Collapse at Hawaii National Park Creates Incredible New Lava Activity

Video footage shows a “firehose” of lava cascading into the Pacific.

Collapse at Hawaii National Park Creates Incredible New Lava Activity

Cascading lava

Courtesy of Hawaii Volcanoes National Park/Flickr

Kilauea, one of the shield volcanoes inside Hawaii Volcanoes National Park, has been active continuously since 1983. But in the last few weeks, the fulminating vent has been particularly awesome, sending molten lava gushing into the Pacific and creating huge clouds of gas in the process.

National Park Service video footage from earlier this month captured what one park ranger described as a “firehose” of lava literally pouring from cliffs of hardened lava rock into the sea. Before that, on December 31, a 26-acre chunk of lava rock named Kamokuna collapsed into the ocean as well, prompting a huge explosion and splattering lava everywhere. And Kilauea doesn’t appear to be done yet; riveting Facebook videos from volcano tour outfitter EpicLava showed molten lava and smoke clouds as recently as this week.

The Kamokuna feature was technically a “delta,” a swath of rocky terrain formed by cooled lava. For months prior to the collapse, the delta had been open to hikers for up-close viewings of where the flowing lava met the sea—what rangers refer to as “ocean entry.” An article on LiveScience indicated that on New Year’s Eve Day, rangers were able to cordon off the area before the theatrics began and no one was hurt.

Still, according to a statement from the Park Service, the Kamokuna collapse destroyed a public viewing area and created massive toxic ash plumes that grounded local flights for a few hours. Park spokespeople also reported loud cracks heard throughout the area for days following the event.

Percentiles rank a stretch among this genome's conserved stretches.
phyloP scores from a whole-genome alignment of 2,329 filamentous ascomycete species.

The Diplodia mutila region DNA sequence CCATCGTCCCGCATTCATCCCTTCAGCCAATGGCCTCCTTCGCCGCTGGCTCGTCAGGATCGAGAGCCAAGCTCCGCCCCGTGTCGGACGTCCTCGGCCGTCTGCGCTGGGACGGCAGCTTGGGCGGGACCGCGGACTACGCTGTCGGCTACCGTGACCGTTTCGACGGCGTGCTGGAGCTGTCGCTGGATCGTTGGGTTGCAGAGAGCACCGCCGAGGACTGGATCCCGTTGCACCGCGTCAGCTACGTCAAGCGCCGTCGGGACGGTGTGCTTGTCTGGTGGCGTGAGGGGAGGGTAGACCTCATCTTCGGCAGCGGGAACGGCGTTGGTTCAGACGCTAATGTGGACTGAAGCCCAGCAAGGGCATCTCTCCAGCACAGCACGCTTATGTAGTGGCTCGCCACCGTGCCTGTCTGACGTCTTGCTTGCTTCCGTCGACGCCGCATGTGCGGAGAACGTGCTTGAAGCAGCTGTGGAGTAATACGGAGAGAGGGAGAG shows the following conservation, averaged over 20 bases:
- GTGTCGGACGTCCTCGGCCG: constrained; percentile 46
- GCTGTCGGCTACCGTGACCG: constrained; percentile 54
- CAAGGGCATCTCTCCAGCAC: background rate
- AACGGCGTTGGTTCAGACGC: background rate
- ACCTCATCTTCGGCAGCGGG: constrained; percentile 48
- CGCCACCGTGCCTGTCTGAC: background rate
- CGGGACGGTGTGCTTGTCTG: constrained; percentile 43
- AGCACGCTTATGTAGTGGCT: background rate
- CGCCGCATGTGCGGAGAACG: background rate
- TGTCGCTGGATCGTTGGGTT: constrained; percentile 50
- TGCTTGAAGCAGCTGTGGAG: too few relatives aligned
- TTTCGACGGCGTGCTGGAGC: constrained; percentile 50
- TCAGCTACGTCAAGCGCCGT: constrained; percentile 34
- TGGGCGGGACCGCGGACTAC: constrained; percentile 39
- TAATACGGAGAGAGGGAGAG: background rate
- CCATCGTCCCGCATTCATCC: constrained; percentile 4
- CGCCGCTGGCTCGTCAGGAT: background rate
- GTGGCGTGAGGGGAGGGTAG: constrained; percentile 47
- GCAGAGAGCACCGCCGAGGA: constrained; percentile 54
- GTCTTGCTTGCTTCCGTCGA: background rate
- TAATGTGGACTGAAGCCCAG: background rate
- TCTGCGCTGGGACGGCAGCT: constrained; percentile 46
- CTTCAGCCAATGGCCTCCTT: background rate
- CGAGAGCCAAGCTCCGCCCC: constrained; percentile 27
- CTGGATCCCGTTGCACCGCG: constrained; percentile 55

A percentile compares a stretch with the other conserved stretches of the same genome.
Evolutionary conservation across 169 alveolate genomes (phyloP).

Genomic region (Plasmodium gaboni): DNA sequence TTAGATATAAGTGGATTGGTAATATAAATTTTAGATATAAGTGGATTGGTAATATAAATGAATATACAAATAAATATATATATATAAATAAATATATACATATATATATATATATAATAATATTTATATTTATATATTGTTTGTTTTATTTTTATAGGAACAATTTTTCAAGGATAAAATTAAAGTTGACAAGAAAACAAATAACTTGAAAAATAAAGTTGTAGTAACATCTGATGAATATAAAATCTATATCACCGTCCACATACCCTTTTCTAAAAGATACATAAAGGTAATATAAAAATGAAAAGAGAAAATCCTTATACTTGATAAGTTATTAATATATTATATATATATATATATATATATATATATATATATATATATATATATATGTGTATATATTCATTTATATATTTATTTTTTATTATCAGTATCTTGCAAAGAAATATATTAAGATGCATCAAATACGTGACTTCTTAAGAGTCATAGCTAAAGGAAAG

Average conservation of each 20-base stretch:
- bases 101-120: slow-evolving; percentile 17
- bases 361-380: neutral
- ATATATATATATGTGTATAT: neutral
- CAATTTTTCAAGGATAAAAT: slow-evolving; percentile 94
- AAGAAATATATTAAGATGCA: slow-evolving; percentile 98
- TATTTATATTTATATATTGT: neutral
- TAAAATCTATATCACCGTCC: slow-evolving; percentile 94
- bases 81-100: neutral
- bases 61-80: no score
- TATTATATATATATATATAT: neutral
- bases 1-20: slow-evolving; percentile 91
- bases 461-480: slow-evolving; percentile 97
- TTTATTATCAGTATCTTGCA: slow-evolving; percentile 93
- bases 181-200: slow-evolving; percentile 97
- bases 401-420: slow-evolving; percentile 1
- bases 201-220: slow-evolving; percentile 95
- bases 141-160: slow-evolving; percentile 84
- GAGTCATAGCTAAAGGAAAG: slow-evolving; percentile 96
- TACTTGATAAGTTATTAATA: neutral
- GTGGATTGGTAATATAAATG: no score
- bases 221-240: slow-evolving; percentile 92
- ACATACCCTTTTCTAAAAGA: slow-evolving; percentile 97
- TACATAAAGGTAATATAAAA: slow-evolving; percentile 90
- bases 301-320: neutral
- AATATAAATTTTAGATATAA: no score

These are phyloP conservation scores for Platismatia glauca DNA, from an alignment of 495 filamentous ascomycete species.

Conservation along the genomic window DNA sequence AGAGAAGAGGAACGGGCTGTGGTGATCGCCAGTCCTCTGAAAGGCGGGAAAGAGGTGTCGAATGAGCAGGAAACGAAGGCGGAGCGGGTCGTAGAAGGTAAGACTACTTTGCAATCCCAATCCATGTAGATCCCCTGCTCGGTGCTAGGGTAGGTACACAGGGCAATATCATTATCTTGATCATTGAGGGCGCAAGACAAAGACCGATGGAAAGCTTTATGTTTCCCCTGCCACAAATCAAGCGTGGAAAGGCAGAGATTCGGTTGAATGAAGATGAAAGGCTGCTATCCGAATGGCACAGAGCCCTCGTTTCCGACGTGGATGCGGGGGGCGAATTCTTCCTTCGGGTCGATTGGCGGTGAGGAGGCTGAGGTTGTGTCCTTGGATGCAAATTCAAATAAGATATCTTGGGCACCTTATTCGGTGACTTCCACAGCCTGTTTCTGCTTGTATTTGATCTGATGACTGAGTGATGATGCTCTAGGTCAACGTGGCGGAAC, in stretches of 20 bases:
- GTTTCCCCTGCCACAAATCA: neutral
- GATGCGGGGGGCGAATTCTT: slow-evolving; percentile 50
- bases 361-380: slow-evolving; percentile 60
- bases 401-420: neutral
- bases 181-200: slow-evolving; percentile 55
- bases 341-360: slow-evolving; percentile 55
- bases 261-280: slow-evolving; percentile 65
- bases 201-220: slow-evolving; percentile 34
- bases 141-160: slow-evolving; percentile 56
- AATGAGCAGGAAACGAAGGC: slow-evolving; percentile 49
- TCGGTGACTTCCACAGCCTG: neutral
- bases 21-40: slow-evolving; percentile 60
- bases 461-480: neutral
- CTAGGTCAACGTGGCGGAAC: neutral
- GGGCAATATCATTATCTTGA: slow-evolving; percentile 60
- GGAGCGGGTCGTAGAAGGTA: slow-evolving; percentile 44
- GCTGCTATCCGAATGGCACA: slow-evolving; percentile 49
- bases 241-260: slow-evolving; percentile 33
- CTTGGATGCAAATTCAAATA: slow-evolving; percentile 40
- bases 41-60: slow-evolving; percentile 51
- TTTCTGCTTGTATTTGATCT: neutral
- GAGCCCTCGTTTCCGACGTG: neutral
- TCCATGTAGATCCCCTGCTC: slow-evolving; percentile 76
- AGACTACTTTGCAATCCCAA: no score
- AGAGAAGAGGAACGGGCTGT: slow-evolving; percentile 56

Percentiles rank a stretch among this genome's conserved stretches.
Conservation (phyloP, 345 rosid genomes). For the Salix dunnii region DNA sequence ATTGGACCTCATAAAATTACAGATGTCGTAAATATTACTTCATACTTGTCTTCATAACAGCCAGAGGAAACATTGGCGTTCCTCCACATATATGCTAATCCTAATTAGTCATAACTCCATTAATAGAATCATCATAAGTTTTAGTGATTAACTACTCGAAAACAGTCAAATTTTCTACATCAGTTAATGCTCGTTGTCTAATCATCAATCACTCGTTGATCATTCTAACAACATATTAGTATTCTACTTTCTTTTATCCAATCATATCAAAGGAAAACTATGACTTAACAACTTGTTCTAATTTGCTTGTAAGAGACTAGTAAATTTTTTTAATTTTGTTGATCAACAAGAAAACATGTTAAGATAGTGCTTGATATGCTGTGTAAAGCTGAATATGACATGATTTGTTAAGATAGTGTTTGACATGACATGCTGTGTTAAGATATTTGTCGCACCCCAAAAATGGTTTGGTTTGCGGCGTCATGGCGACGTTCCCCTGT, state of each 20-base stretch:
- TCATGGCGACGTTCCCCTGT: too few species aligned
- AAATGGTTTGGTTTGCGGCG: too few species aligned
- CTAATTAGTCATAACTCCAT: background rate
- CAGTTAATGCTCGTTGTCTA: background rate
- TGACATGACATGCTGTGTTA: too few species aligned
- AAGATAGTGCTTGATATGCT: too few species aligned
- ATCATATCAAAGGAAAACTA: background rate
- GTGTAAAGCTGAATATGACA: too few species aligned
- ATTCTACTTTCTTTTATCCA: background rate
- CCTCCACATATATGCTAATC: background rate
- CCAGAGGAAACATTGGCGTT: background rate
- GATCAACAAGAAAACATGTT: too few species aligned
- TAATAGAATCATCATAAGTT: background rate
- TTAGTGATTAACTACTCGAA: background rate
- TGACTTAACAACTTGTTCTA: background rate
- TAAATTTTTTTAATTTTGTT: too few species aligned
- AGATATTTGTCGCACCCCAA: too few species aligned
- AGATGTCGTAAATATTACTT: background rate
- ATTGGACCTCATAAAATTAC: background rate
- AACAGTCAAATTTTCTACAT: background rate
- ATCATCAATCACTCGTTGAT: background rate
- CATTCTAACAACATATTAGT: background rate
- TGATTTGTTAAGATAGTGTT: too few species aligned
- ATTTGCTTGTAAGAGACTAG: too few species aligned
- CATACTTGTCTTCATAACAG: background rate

Although these types of volcanic episodes are spectacular to witness in person, they also can be very dangerous. Volcanic rock is unstable, and rock that collapses into the ocean can create sizeable waves—waves that may present a threat to the regular boat tours that take visitors within 30 yards of the flows. What’s more, when molten lava hits the ocean, it releases hydrochloric acid and volcanic particles that can irritate lungs and eyes. On Hawaii Island, locals call the resulting haze “vog,” a play on the word “fog.”

Matt Villano is a freelance writer and editor based in Healdsburg, California. In nearly 20 years as a full-time freelancer, he has covered travel for publications including TIME, the Wall Street Journal, the New York Times, Sunset, Backpacker, Entrepreneur, and more. He contributes to the Expedia Viewfinder blog and writes a monthly food column for Islands magazine. Villano also serves on the board of the Family Travel Association and blogs about family travel at Wandering Pod. Learn more about him at

>>Next: How to Visit the National Parks for Free This Year

Matt Villano is a writer and editor based in Healdsburg, California. To learn more about him, visit
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